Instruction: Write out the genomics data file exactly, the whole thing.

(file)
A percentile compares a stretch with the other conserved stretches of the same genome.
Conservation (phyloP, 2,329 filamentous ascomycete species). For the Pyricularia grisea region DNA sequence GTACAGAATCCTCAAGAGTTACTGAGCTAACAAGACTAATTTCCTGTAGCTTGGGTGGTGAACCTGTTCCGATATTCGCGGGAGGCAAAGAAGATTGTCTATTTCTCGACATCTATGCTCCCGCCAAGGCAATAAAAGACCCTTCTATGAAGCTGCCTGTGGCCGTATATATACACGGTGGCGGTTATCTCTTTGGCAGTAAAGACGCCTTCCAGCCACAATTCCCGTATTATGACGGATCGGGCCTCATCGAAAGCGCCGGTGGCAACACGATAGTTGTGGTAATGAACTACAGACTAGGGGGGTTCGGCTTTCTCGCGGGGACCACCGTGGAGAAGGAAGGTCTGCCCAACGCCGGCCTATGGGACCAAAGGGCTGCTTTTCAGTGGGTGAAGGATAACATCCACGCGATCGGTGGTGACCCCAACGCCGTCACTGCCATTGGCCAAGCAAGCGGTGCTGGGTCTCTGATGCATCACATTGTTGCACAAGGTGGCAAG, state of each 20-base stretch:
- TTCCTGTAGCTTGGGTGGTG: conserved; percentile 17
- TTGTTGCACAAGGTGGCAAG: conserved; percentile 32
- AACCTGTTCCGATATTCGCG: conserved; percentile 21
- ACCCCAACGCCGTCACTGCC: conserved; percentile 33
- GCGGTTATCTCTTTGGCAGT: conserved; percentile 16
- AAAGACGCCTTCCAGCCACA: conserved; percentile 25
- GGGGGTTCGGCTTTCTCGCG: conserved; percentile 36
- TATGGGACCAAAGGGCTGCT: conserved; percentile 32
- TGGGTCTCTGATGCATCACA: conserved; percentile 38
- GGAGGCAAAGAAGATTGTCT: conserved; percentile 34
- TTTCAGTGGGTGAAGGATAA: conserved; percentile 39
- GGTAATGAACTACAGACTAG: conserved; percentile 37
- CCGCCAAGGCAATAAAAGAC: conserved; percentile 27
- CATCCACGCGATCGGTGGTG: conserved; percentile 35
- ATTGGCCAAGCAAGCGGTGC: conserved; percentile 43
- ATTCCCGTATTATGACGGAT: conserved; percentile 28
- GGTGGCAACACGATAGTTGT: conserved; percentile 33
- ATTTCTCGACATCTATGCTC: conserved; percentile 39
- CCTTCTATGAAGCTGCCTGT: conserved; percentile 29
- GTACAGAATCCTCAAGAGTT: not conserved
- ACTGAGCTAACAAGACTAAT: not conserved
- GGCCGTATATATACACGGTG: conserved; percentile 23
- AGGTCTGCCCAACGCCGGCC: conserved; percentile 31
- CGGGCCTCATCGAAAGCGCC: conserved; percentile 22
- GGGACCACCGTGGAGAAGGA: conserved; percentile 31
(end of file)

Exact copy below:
A percentile compares a stretch with the other conserved stretches of the same genome.
Conservation (phyloP, 2,329 filamentous ascomycete species). For the Pyricularia grisea region DNA sequence GTACAGAATCCTCAAGAGTTACTGAGCTAACAAGACTAATTTCCTGTAGCTTGGGTGGTGAACCTGTTCCGATATTCGCGGGAGGCAAAGAAGATTGTCTATTTCTCGACATCTATGCTCCCGCCAAGGCAATAAAAGACCCTTCTATGAAGCTGCCTGTGGCCGTATATATACACGGTGGCGGTTATCTCTTTGGCAGTAAAGACGCCTTCCAGCCACAATTCCCGTATTATGACGGATCGGGCCTCATCGAAAGCGCCGGTGGCAACACGATAGTTGTGGTAATGAACTACAGACTAGGGGGGTTCGGCTTTCTCGCGGGGACCACCGTGGAGAAGGAAGGTCTGCCCAACGCCGGCCTATGGGACCAAAGGGCTGCTTTTCAGTGGGTGAAGGATAACATCCACGCGATCGGTGGTGACCCCAACGCCGTCACTGCCATTGGCCAAGCAAGCGGTGCTGGGTCTCTGATGCATCACATTGTTGCACAAGGTGGCAAG, state of each 20-base stretch:
- TTCCTGTAGCTTGGGTGGTG: conserved; percentile 17
- TTGTTGCACAAGGTGGCAAG: conserved; percentile 32
- AACCTGTTCCGATATTCGCG: conserved; percentile 21
- ACCCCAACGCCGTCACTGCC: conserved; percentile 33
- GCGGTTATCTCTTTGGCAGT: conserved; percentile 16
- AAAGACGCCTTCCAGCCACA: conserved; percentile 25
- GGGGGTTCGGCTTTCTCGCG: conserved; percentile 36
- TATGGGACCAAAGGGCTGCT: conserved; percentile 32
- TGGGTCTCTGATGCATCACA: conserved; percentile 38
- GGAGGCAAAGAAGATTGTCT: conserved; percentile 34
- TTTCAGTGGGTGAAGGATAA: conserved; percentile 39
- GGTAATGAACTACAGACTAG: conserved; percentile 37
- CCGCCAAGGCAATAAAAGAC: conserved; percentile 27
- CATCCACGCGATCGGTGGTG: conserved; percentile 35
- ATTGGCCAAGCAAGCGGTGC: conserved; percentile 43
- ATTCCCGTATTATGACGGAT: conserved; percentile 28
- GGTGGCAACACGATAGTTGT: conserved; percentile 33
- ATTTCTCGACATCTATGCTC: conserved; percentile 39
- CCTTCTATGAAGCTGCCTGT: conserved; percentile 29
- GTACAGAATCCTCAAGAGTT: not conserved
- ACTGAGCTAACAAGACTAAT: not conserved
- GGCCGTATATATACACGGTG: conserved; percentile 23
- AGGTCTGCCCAACGCCGGCC: conserved; percentile 31
- CGGGCCTCATCGAAAGCGCC: conserved; percentile 22
- GGGACCACCGTGGAGAAGGA: conserved; percentile 31